home (two)

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(two) June 2003. This is the mantel in our master bedroom. Judging by the date on the photo, I’m guessing we had gone through a few rounds of baby showers and we were starting to pull things together for E’s birth in August. This crib was my baby crib, and we used it at the foot of our bed for the first six-eight weeks of her life. I was rocked in that wicker rocker as well. I love seeing the start of her library collection on the mantel; those square candles being used as bookends were from our wedding. Looking at this picture reminds me of how tiny our footprint was in our house in those early years. We were in the middle of renovating the attic at this point, and the back room on the second floor was our workshop. When I look at this photo, I think of the time the three of us shared this room – a quiet oasis from the sawdust and noise swirling around in the rest of the house.

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advent (home)  /  one

home (one)

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(one) December 2001. This is the northwest corner of the living room, where we used to put the tree before we built the bookshelves. It was our second year in this house, and our second gigantic Christmas tree. In this photo, M is holding our godson (almost two at the time) pretty high up into the air – perhaps to look at a certain ornament near the top. He’s holding his little body as stiff as a board while he is lifted. I remember those early Christmases when we celebrated with our best friends, unwrapping all of our homemade gifts. In this photo I can see the curtains my grandmother made for the front windows – a big improvement over the cardboard we had in the windows during our first Christmas in the house. That tree had about thirty-ornaments on it; the branches look so bare. He’ll be seventeen soon.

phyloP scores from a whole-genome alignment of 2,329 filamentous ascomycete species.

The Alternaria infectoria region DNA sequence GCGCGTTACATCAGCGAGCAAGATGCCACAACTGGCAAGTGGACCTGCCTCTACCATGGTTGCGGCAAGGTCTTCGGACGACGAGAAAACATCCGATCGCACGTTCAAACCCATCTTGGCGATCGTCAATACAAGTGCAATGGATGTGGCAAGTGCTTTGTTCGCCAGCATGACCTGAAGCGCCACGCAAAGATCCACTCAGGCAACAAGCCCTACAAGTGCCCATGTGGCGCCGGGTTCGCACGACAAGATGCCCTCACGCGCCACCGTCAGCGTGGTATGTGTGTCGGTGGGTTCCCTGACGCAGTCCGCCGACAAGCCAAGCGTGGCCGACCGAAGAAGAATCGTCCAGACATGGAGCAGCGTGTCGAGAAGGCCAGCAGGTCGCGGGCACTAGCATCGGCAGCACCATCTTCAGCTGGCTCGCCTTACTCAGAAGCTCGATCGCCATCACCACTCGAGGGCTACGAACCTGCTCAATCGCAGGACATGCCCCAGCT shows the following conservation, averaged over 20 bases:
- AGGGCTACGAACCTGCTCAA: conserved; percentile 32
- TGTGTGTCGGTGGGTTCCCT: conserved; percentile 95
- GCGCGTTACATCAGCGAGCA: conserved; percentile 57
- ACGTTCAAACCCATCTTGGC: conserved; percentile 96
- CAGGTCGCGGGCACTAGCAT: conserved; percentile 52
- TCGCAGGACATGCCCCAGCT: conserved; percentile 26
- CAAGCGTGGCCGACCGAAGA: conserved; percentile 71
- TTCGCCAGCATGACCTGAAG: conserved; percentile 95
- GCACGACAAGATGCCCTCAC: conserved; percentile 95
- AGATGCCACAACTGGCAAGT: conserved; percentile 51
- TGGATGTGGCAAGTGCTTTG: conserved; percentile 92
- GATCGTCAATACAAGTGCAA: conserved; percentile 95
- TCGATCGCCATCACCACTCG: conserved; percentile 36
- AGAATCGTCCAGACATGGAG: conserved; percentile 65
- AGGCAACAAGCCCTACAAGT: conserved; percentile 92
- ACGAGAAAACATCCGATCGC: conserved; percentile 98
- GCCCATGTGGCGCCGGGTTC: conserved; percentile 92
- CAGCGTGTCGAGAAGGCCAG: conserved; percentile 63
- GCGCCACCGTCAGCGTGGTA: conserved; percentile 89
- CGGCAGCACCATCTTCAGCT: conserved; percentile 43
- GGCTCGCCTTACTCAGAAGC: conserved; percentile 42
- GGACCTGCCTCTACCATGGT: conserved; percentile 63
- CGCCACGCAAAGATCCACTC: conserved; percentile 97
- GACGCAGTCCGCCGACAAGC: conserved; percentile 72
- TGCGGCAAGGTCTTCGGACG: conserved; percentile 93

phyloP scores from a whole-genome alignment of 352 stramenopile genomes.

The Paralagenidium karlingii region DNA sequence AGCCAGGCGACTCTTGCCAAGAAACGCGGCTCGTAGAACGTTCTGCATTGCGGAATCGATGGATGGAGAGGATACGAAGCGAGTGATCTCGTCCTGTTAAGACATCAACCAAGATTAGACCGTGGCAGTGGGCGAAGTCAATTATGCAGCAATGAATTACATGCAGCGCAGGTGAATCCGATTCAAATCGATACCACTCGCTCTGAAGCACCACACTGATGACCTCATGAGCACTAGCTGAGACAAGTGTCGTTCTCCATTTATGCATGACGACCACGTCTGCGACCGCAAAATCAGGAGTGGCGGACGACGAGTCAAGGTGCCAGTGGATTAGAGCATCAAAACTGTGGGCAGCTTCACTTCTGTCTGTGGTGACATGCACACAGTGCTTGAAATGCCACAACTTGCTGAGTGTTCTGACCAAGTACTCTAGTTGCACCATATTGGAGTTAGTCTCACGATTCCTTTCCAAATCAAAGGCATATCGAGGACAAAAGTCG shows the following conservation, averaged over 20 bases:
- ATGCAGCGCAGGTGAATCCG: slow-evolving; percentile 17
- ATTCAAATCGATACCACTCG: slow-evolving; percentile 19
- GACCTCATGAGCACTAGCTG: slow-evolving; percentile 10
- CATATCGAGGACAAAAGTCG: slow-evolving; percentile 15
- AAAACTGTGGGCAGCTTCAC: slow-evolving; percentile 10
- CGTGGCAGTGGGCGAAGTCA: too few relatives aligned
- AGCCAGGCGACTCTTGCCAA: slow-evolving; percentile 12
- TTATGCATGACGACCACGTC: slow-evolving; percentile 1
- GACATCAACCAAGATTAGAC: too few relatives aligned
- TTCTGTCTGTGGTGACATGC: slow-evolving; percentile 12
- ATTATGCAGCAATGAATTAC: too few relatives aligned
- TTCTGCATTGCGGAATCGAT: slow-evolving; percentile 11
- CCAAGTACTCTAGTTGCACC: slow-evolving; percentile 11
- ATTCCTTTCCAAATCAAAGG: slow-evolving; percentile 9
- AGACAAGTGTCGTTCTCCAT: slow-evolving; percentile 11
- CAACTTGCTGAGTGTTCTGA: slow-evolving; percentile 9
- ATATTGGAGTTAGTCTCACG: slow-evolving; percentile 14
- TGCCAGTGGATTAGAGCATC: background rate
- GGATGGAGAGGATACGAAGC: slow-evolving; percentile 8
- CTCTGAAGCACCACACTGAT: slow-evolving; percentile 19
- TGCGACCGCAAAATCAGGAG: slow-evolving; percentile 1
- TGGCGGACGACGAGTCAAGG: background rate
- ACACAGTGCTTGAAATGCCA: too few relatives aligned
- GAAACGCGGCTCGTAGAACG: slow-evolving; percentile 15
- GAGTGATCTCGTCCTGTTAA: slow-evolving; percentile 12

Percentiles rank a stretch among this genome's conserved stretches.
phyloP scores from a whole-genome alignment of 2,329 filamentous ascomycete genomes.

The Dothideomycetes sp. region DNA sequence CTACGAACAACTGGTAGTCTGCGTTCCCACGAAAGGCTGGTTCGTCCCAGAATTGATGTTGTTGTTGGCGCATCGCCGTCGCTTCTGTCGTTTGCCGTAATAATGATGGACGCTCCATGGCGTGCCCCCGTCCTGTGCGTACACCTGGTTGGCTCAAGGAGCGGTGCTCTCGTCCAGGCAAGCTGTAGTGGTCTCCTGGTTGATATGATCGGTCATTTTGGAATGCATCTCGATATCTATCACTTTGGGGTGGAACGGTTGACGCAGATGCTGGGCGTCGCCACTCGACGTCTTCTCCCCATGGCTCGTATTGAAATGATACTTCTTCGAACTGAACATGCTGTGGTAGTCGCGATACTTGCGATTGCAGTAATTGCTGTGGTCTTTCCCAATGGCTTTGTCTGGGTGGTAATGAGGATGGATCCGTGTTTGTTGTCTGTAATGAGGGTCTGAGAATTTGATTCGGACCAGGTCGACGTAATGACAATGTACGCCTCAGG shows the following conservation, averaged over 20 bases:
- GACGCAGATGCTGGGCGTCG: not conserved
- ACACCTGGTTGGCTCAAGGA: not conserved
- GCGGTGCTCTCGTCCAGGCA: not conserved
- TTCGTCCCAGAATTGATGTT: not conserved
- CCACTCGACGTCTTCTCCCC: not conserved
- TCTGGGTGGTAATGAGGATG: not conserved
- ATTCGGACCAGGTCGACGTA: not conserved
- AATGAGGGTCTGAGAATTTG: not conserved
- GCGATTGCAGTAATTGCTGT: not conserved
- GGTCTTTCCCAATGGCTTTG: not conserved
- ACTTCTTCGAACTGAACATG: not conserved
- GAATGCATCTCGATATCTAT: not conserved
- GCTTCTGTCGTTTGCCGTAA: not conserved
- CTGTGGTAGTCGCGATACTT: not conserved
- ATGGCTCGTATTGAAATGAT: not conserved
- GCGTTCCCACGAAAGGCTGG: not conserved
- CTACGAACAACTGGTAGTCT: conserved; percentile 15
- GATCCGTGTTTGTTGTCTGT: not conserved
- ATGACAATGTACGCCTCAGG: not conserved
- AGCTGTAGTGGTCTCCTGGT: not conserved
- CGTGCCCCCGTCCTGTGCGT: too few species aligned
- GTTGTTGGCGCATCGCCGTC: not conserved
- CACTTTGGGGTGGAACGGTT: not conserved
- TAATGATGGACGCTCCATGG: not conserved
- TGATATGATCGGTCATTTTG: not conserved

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I often feel like November flies by, and then December is here and we’re just not ready. We’ve had mixed results with advent calendars – I love the idea of counting down until Christmas, but sometimes it feels like it’s too much. But ready or not, it’s December, and I want to feel ready, prepared. Not so much in the to-do list sort of ready, but open to all the season has to offer.

I’m thinking a lot about our house these days. To be honest, I’m feeling a little nostalgic as well. I have plenty of quiet hours ahead of me this month to think about it some more, and so I’ve set aside a small little advent moment each day. No chocolates or little toys to unwrap. Just a memory from a certain corner of the house, and my heart. Few of them are tidy or neat; few are significant or momentous. All of them mean home to me.

(story)time: The Warmth of Other Suns by Isabel Wilkerson

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The year is winding to a close, whether I’m ready for it or not. I was talking to someone the other day at the bookstore about the books I’ve read this year, and she asked me which book was the most important on that list.

I didn’t hesitate in my reply.

If you haven’t read The Warmth of Other Suns by Isabel Wilkerson yet, I hope that you can find a place for it on your upcoming reading list. I reserved it from the library, and waited for a few weeks until a copy was available. I took my time with this book, reading just a chapter or two a night.

Isabel Wilkerson transforms the bullet point in our American History textbooks on the Great Migration into a complex telling of a movement of people from the southeastern region of the country to the northeast, the midwest, and the west coast, over the course of sixty+ years, by weaving three personal narratives from that era together into this story. Wilkerson doesn’t merely interview three people for this book, she becomes a part of their lives for the better part of a decade in their later years, listening to their stories, reading their letters, talking to their neighbors and children, driving them to doctor’s appointments and church potlucks and funerals. Each person represents a different genesis point in the south, and different times and circumstances for leaving. All of these factors dictate the course of their migration path, and understanding these forces and these paths provides a foundation for understanding so many issues and struggles of today.

I’m not a professional book reviewer, and I’ve struggled to write this post because I feared that I could not do this book justice. All I can do is speak to the way this book spoke to me on so many levels, and encourage you to add it to your reading list.

The measure of a man’s estimate of your strength,” he finally told them, “is the kind of weapons he feels that he must use in order to hold you fast in a prescribed place.”